1. As marked lability of bronchial obstruction is a risk factor for asthma severity, it may influence dyspnoea, the most common subjective complaint in asthma. We therefore studied the relationship between spontaneous dyspnoea and the degree of bronchial lability, as assessed by the daily variability in peak expiratory flow rate and the bronchial responsiveness to either carbachol or salbutamol, in 33 stable symptomatic asthmatic patients.
2. Three times daily, for 10 consecutive days, the patients rated the intensity of their dyspnoea on a visual analogue scale and immediately afterwards recorded their peak expiratory flow rate. Within the next 5 days, we determined the bronchial response by measuring the forced expiratory volume in 1 s and the specific resistance of airways to either carbachol or salbutamol according to baseline airway obstruction.
3. We characterized dyspnoea for each patient by using two parameters: (1) the relationship with underlying airway obstruction, as assessed by the correlation coefficient r between dyspnoea scores and corresponding values of peak expiratory flow rate (r DSc-PEFR), and (2) the intensity, as assessed by the mean visual analogue scale dyspnoea score adjusted for comparable airway obstruction. Bronchial lability was characterized by (1) variability in mean daily peak expiratory flow rate and (2) bronchial responsiveness to either carbachol (as assessed by the threshold dose and the slope of the dose-response curve) or salbutamol (as assessed by the threshold dose and maximal response). We assessed the relationship between dyspnoea and bronchial lability by correlating each of their respective characteristics.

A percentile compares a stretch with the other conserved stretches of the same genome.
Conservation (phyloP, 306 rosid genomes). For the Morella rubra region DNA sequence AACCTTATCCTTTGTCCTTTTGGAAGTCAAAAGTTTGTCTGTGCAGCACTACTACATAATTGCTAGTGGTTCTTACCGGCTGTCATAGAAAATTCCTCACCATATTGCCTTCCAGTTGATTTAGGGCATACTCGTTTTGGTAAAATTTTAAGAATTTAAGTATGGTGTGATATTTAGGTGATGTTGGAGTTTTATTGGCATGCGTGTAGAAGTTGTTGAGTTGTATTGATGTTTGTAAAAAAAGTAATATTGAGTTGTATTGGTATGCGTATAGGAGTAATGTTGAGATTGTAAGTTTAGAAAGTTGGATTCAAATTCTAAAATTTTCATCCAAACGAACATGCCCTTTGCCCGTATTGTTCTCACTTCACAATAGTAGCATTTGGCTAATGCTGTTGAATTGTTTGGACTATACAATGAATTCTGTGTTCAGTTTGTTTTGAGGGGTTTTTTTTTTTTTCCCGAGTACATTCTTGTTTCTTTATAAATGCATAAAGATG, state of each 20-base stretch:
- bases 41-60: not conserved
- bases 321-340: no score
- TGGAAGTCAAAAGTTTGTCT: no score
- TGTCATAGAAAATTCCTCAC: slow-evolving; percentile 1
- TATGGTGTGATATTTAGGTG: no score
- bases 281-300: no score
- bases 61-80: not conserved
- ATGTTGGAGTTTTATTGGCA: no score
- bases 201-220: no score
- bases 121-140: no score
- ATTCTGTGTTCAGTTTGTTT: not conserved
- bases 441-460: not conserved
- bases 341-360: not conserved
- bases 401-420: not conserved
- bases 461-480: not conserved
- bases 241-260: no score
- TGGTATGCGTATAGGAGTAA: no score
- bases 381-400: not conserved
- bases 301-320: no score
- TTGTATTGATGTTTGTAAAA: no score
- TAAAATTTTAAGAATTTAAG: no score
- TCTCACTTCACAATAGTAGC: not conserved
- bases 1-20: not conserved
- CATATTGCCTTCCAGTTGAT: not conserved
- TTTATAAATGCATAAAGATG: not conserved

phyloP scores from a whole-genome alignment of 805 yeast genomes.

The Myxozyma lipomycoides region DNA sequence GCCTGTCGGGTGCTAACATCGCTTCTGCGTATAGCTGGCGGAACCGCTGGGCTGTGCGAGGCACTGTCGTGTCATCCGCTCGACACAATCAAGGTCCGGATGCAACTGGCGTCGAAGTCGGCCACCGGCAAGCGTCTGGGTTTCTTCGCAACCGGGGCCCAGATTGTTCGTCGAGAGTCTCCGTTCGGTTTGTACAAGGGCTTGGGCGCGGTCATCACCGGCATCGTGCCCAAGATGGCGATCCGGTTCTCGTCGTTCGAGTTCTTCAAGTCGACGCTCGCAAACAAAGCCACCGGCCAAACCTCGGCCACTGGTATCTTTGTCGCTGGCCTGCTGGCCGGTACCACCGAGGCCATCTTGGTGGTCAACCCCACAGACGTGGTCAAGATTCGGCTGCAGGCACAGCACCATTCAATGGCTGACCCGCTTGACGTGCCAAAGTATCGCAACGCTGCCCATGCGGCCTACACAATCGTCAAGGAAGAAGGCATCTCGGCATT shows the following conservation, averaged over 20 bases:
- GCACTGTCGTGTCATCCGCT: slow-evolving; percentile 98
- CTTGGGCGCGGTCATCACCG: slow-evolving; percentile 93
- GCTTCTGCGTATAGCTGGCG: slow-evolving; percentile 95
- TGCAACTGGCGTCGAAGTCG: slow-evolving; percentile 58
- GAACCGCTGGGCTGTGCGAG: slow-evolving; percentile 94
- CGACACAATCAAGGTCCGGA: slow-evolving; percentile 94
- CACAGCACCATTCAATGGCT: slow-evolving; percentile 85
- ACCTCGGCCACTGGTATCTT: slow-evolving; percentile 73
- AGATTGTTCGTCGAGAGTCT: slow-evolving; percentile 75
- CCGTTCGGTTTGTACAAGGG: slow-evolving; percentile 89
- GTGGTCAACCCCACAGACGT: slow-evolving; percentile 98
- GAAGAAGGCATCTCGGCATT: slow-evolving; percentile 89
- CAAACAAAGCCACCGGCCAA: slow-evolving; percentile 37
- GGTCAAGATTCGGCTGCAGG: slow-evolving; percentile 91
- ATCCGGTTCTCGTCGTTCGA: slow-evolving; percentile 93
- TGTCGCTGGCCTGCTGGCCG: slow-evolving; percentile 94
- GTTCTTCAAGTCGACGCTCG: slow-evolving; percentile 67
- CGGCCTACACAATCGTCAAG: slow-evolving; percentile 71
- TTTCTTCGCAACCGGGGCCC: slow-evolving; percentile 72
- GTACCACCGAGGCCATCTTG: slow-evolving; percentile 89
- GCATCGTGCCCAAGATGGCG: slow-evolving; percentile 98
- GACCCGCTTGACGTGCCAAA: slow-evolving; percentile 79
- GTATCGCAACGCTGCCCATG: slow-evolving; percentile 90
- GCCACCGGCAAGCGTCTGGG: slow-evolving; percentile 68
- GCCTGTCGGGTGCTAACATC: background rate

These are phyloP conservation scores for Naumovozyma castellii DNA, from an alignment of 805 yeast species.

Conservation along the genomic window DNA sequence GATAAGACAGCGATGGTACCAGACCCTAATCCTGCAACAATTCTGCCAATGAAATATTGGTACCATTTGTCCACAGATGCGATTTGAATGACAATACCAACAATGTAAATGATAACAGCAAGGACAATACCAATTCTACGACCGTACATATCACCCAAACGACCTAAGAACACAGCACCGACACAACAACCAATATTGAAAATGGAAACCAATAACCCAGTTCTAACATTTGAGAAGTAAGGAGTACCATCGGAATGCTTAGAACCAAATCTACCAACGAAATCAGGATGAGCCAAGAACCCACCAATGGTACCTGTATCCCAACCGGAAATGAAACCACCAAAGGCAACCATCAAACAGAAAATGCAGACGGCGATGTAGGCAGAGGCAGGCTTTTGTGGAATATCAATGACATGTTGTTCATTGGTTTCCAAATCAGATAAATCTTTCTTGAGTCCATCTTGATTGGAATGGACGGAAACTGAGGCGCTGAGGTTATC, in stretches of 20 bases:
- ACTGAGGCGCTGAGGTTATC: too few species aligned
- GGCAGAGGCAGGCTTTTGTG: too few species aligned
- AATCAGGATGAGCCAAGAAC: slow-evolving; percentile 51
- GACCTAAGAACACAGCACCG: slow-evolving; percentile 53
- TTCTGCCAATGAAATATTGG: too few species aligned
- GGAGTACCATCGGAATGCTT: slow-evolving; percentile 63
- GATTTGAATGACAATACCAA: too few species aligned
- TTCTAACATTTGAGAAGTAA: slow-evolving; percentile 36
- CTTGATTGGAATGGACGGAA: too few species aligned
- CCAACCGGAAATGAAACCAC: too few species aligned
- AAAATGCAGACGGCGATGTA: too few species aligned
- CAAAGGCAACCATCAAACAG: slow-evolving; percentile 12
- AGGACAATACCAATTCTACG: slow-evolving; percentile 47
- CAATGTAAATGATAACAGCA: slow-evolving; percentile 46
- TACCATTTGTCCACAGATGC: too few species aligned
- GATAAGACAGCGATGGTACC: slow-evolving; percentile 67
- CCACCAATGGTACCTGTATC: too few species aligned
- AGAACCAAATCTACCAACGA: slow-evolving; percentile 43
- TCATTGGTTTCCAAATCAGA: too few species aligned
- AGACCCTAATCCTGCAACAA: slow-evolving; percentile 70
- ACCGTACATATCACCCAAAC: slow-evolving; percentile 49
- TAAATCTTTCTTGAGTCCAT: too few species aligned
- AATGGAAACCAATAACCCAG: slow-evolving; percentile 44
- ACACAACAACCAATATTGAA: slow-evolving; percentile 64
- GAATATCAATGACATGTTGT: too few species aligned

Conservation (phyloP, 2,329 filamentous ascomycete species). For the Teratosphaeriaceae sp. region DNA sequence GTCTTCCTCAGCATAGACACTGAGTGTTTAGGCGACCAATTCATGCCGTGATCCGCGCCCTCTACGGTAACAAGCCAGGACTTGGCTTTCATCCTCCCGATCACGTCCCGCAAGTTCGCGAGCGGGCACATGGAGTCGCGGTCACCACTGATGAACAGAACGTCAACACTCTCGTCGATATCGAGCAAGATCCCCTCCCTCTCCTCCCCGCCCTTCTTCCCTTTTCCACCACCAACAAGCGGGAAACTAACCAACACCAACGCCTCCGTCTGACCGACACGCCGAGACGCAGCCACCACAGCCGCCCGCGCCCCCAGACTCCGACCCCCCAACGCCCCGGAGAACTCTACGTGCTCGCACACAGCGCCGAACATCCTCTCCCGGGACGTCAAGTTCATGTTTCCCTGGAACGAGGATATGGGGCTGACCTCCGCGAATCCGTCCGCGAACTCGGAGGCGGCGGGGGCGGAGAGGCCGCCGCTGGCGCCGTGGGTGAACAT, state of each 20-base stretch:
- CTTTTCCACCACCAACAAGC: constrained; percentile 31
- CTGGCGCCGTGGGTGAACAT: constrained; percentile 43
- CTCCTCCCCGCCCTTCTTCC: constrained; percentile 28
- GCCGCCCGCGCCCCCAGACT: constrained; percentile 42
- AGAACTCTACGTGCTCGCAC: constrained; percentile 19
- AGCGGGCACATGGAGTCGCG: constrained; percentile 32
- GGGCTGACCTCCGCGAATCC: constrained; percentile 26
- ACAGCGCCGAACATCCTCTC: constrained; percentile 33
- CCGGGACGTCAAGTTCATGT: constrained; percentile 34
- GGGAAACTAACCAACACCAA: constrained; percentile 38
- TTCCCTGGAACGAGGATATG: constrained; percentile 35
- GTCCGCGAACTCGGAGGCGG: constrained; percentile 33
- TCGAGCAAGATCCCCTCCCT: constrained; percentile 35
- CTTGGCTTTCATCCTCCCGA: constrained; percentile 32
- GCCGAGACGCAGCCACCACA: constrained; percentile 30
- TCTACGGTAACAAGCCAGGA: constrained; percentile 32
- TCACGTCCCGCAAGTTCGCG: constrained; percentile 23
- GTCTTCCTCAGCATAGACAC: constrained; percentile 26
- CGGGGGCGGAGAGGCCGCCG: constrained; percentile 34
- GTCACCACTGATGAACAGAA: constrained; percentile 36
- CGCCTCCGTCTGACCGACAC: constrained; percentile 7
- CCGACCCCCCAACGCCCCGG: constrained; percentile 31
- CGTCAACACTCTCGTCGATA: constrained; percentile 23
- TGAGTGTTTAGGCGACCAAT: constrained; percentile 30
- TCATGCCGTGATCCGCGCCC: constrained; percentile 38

4. We found large inter-subject differences in both characteristics of dyspnoea, r DSc-PEFR was unrelated to variability in mean daily peak expiratory flow rate and to all characteristics of bronchial responsiveness used, except for maximal salbutamol-induced increase in forced expiratory volume in 1 s (as a percentage of predicted). Adjusted visual analogue scale dyspnoea scores were unrelated to all characteristics of bronchial lability.
5. Our results suggest that spontaneous dyspnoea, as characterized by its intensity at comparable levels of airway obstruction and by its relationship with underlying airway obstruction, is poorly related to the degree of bronchial lability in stable symptomatic asthmatic patients.